Purpose: Kenya is a large country with a widely dispersed population. As retinoblastoma requires specialized treatment, we determined the referral pattern for patients with retinoblastoma in Kenya to facilitate the formulation of a national policy. Materials and Methods: A retrospective study was performed for retinoblastoma patients who presented from January 1, 2006 to December 31, 2007. Data were collected on the referral process from presenting health facility to the hospital where patient was treated. Data were also collected on the time interval when the first symptoms were noticed to the time of presentation at a health facility (lag time). For cases that could be traced to a referral hospital, the time delay due to referral (referral lag time) was recorded. Results: There were 206 patients diagnosed with retinoblastoma in 51 Kenyan and 2 foreign healthcare facilities, and they received final treatment at a Kenyan hospital. Mean lag time was 6.8 months (۰.45). Of all patients, 18% (38/206) were treated at the hospital where they first presented and 82% (168/206) were referred elsewhere. Of those referred, 35% (58/168) were lost to follow-up. The mean referral lag time was 1.7 months (۬.5). Conclusions: A significant proportion of cases presented late, and either delayed seeking further treatment or were lost after initial referral. We recommend the implementation of a national strategy that emphasizes early detection, documentation and follow up of retinoblastoma patients.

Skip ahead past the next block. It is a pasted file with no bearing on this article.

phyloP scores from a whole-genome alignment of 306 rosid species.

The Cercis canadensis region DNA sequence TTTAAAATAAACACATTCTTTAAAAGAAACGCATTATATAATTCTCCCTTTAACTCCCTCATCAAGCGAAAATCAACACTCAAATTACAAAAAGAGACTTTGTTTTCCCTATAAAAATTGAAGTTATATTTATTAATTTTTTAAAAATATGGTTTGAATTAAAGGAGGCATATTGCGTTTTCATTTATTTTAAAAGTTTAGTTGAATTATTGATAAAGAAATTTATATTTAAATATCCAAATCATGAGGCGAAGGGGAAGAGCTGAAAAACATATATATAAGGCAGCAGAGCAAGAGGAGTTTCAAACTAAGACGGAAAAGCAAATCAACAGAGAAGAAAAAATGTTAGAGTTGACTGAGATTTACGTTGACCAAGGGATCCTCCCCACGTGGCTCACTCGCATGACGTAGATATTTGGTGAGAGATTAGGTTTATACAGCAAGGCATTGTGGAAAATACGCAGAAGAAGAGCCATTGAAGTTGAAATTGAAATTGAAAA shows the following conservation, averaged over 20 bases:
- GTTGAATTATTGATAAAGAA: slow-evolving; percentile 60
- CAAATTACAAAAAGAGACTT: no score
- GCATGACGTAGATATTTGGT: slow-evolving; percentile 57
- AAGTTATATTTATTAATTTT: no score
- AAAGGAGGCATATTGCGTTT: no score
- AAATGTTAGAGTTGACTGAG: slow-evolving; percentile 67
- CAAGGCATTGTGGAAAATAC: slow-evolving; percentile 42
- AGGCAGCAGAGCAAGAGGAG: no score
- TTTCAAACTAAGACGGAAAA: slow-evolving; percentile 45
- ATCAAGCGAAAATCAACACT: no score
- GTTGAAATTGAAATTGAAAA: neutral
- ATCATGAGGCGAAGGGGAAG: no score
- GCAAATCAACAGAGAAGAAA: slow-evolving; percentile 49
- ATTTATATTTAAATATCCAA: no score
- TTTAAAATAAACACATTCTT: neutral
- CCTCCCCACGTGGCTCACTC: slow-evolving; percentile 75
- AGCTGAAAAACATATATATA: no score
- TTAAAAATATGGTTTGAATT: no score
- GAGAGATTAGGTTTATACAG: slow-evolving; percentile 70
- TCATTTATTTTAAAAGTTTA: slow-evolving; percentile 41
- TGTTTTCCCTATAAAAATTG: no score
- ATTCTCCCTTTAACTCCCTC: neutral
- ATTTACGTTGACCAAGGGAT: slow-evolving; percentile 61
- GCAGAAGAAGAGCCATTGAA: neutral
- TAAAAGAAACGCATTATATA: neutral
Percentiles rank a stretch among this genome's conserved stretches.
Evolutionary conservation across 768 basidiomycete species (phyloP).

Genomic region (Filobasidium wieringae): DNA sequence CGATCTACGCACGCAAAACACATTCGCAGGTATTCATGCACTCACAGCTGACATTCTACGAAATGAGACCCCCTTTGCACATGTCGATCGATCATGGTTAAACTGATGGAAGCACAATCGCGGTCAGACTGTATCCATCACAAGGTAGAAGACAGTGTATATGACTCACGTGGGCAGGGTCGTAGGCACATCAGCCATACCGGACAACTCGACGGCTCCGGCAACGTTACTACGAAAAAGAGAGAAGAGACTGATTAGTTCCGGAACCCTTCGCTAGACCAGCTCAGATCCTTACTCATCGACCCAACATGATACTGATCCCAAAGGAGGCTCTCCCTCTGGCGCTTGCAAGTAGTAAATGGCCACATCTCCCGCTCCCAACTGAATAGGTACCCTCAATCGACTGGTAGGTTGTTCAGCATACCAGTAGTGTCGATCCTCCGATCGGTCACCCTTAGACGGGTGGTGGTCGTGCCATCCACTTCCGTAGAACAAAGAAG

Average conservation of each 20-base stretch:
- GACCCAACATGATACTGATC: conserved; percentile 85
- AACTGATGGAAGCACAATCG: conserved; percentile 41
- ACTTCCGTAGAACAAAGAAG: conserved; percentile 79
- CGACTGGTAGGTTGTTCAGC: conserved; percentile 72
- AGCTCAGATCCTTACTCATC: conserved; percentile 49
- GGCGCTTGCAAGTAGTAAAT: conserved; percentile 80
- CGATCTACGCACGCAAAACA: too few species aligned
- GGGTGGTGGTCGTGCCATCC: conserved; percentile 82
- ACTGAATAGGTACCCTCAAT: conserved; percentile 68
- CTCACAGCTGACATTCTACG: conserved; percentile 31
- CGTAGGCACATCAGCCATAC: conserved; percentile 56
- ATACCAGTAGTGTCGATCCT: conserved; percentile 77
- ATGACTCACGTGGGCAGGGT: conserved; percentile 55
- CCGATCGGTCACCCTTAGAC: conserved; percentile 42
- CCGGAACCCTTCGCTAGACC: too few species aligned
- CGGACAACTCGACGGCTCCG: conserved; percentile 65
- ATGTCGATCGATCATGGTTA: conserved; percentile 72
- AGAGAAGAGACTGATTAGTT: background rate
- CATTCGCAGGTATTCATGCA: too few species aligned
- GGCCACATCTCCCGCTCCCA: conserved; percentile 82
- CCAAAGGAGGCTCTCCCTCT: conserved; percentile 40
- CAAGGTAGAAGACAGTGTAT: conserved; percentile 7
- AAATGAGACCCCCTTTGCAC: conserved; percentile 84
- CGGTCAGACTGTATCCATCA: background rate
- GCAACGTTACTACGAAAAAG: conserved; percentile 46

4,826 237 11
An unusual ocular emergency in severe dengue
Kalpana Badami Nagaraj, Chaitra Jayadev, Soumya Yajmaan, Savitha Prakash
October-December 2014, 21(4):347-349
DOI:10.4103/0974-9233.142276  PMID:25371643
Dengue, one of the most common mosquito-borne flavivirus diseases affecting humans, is spread by the Aedes aegypti mosquito. Most people infected with dengue virus are asymptomatic or only have mild symptoms such as an uncomplicated fever; few have more severe features, while in a small proportion it is life-threatening. Severe dengue is defined as that associated with severe bleeding, severe organ dysfunction, or severe plasma leakage. Ophthalmic manifestations can involve both the anterior and posterior segment. We report an ocular emergency of proptosis and globe rupture in a patient with severe dengue.
  4,702 220 2
Prevalence of chronic ocular complications in Stevens-Johnson syndrome and toxic epidermal necrolysis
Lourens Van Zyl, Henry Carrara, Karin Lecuona
October-December 2014, 21(4):332-335
DOI:10.4103/0974-9233.142272  PMID:25371640